The new Thunderbirds are not puppets any longer – and so who better to soundtrack their adventures than Busted… who… are also… not…. gnarrrrr. This record exists beyond all definitions or pretensions of ‘artistry’, it’s a three minute jingle and it doesn’t even make me want to see the film. The plainly disaffected Charlie Simpson should though take heart from Outkast, whose last work before their critic-slaying double CD was the similarly crass “Land Of A Million Drums”. If Andre 3000 can rap about Scooby Doo then you, Sir, can suck it up and jump about for Brains and Lady Penelope.

From that you might think I hate the song – or that I contrarily adore it. Neither, really. I don’t feel a thing listening to “Thunderbirds” – EXCEPT – Busted’s unerring ability to hit the accelerator at just the right moment to make you wish you could jump like them survives any commercial indignity. Damn it, boys, you win again. Hardly their best or funniest record but I can’t help smiling and bouncing: a fine, professional job done. 8 (Tom)

Few things more dizzyingly exciting than songs that sound faster than they are: this rattles past, breakneck, passing overhead in a sonic-boom rush and – BANG!- gone.

It’s all in the backbeat. The brass fanfare’s at the same 200bpm as the rest of the song, but parade-ground percussion holds it down with gravity and gravitas even as the clarion cornets stretch up ad astra. That was the original Thunderbirds, held down to martial tradition, old pomp and grandeur doing their best to smother the thrill of spaceships and rescue and action.

This is the new.

A guitarneck squeal, violins shooting off like fireworks, and that breathless off-beat batter bouncing your feet off the ground. Even Charlie Simpson’s voice, so languid and gravelly against the nasal whine and strained yelp of the others, can’t escape the urgency. The tune of the chorus hurries forward before the beat or even the words can catch up, the string section cruising at altitude in the background stratosphere.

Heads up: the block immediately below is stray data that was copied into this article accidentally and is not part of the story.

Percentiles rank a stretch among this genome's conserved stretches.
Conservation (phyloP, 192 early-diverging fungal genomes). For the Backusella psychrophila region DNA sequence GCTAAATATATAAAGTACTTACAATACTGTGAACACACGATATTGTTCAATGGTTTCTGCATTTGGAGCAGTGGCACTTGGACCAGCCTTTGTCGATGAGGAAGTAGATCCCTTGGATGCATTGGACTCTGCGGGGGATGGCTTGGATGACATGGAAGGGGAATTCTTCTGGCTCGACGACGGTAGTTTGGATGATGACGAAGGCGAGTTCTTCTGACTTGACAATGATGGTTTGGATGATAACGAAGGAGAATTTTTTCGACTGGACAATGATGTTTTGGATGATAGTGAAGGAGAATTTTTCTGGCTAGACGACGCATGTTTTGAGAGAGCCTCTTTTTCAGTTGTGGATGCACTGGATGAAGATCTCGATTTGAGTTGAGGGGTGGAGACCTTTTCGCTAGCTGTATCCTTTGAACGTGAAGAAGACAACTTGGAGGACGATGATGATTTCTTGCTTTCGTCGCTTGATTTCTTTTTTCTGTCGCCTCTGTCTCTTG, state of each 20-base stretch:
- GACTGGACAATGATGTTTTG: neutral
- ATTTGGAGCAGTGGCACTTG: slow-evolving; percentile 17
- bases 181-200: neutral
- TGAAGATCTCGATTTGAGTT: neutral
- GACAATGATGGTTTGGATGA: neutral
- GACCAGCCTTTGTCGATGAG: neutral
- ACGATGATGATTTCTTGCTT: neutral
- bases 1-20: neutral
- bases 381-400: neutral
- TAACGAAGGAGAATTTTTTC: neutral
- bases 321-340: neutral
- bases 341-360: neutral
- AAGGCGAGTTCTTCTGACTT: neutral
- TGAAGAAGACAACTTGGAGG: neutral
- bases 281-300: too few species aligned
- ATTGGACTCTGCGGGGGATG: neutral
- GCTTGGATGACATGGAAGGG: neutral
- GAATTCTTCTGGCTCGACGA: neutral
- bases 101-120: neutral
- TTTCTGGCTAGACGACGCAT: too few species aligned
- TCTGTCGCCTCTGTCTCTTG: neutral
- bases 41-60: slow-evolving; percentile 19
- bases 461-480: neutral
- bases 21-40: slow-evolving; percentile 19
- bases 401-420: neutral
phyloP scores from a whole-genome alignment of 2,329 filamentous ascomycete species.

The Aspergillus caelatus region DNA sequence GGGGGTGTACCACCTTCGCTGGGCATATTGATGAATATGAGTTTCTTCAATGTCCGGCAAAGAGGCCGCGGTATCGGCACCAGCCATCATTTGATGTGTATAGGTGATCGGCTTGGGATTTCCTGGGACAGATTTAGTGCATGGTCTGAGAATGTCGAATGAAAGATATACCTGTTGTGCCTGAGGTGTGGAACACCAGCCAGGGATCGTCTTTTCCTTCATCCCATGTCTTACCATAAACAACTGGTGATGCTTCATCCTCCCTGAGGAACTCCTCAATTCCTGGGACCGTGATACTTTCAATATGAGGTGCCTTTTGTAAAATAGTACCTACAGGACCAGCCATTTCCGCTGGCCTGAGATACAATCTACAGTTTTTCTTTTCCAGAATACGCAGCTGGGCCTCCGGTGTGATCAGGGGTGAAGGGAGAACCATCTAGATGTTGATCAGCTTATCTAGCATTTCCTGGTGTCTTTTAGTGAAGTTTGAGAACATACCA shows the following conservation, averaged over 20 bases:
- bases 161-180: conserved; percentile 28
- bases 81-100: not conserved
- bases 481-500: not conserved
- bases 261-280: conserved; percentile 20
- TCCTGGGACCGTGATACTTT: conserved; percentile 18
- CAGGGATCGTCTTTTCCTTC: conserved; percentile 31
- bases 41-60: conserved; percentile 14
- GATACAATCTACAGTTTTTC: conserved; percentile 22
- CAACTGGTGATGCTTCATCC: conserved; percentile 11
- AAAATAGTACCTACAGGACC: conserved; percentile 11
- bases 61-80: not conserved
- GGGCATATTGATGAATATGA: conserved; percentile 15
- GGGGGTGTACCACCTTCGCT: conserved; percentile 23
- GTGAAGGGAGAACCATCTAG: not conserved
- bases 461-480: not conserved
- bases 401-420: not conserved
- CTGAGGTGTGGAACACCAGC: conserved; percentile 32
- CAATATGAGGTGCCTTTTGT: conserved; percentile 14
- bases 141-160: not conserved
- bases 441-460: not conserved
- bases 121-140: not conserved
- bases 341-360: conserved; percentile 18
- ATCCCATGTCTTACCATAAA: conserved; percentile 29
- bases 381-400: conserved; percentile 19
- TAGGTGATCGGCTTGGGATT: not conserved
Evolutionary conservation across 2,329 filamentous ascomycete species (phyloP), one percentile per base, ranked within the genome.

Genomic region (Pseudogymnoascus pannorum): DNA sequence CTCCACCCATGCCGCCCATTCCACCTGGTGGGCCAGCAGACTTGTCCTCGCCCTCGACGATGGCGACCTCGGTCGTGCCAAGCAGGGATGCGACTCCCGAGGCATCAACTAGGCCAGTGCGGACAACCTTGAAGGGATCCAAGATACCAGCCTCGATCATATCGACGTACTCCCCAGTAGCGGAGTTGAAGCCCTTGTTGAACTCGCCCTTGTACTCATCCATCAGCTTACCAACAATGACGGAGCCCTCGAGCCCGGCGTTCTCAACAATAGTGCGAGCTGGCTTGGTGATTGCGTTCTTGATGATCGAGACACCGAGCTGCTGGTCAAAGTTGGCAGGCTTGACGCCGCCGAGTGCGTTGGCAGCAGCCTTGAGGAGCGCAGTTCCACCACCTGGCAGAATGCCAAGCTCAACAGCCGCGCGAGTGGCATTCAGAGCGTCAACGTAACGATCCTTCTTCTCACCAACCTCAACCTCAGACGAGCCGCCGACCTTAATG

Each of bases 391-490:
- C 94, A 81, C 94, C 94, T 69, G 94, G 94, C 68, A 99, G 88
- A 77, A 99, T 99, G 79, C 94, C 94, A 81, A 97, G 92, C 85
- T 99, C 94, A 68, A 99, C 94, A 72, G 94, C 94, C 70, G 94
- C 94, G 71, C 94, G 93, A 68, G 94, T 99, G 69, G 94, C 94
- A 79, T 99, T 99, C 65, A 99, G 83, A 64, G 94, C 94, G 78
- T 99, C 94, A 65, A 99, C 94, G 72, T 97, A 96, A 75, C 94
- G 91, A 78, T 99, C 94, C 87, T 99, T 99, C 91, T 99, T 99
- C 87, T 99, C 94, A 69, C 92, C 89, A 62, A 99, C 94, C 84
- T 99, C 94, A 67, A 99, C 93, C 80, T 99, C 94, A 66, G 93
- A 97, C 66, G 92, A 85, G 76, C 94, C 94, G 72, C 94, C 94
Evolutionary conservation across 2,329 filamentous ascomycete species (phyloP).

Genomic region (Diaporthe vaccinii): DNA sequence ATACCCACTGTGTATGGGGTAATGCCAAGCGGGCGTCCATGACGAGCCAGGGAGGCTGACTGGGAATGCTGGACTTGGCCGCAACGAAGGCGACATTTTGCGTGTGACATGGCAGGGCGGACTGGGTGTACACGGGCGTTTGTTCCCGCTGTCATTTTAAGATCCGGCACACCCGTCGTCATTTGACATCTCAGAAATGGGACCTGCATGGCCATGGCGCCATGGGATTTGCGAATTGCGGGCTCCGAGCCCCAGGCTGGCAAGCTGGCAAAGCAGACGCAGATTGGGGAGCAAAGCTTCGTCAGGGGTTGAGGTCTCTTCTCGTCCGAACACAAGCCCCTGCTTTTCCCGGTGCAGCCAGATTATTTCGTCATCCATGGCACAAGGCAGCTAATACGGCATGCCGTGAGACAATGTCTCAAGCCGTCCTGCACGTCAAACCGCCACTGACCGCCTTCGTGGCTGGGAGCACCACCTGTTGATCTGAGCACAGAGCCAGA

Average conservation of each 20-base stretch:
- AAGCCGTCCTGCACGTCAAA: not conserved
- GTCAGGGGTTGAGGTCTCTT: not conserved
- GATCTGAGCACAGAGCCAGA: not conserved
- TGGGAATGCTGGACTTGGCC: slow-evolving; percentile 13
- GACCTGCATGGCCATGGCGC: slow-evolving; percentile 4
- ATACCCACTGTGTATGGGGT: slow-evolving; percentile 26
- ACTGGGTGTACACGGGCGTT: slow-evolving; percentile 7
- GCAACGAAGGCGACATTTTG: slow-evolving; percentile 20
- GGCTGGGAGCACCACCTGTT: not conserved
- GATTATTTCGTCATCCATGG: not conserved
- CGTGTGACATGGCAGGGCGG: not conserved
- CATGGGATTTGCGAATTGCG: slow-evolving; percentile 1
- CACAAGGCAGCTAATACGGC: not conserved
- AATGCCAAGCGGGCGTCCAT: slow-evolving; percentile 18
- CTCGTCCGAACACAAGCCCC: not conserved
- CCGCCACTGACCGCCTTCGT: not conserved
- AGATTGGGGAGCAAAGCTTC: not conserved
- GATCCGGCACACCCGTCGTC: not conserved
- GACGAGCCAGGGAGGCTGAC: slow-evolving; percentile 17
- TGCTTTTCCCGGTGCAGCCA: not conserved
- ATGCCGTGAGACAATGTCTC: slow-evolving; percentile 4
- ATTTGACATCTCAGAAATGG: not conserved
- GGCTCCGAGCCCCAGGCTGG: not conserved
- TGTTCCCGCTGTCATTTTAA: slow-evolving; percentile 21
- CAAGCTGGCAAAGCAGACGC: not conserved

It’s insistent, irresistable, when the bridge pits panting vocal against snaredrum snap; when guitar and bass hammer demandingly at a single chord like tantruming toddler fists; when the instruments and harmony drop away to make the title stand out more; when the violins twirl in their spiralling rise; when, after a scant two lines’ hush (don’t despair – they’ll be there), everything crashes back in and piles up on top of itself, struggling to be heard in the busy rush–

And then – BANG!- gone. 10 (Cis)

I saw the movie. It wasn’t very good. And yet when it finished, and the screen went black, no-one moved. There can be no greater demonstration of “Thunderbirds” status as a world-striding pop colossus. It is so good that I found out well over thirty Plasterers worked on Thunderbirds (the movie).

First time I heard it I was annoyed there was not more of the old Thunderbirds theme tune in it. But just the sting of orchestra at the beginning is all the homage needed. The theme tune is the theme tune of the film anyway, this just caps it off. The gags in the song are cheeky rather than pedestrian, and they do this with a surprising amount of meaning. If the film had been as good as this, it would have been my film of the year. Busted Jumps Are GO!!!! 9 (Pete)

OK. They have won me. I’m melting with the ELO-like string arrangement and verse structure.. And because I reckon the tune is not very memorable, I guess that after all I’m sold cheap. 7 (Diego Valladolid)

Replacing the theme tune feel wrong, but then again the film is strings-less so anything goes I guess. It’s not as cartoony-cute as ‘Thunderbirds Are Go’ by FAB feat. MC Parker, but it’s still good. “Rhythm guitars- up”. The usual bouncy-ball style pogo-ing kicks in, tweaked a little by the addition of soaring strings. The sonics are unimportant- the song is galvanised by vocals (poised chummily between a UK and transatlantic twang) that are as playful as a kitten in a box. “You always look so cool when spaceships come out the pool. You know that you’d be such a fool to be a bad guy”. Spot on. 7 (Derek Walmsley)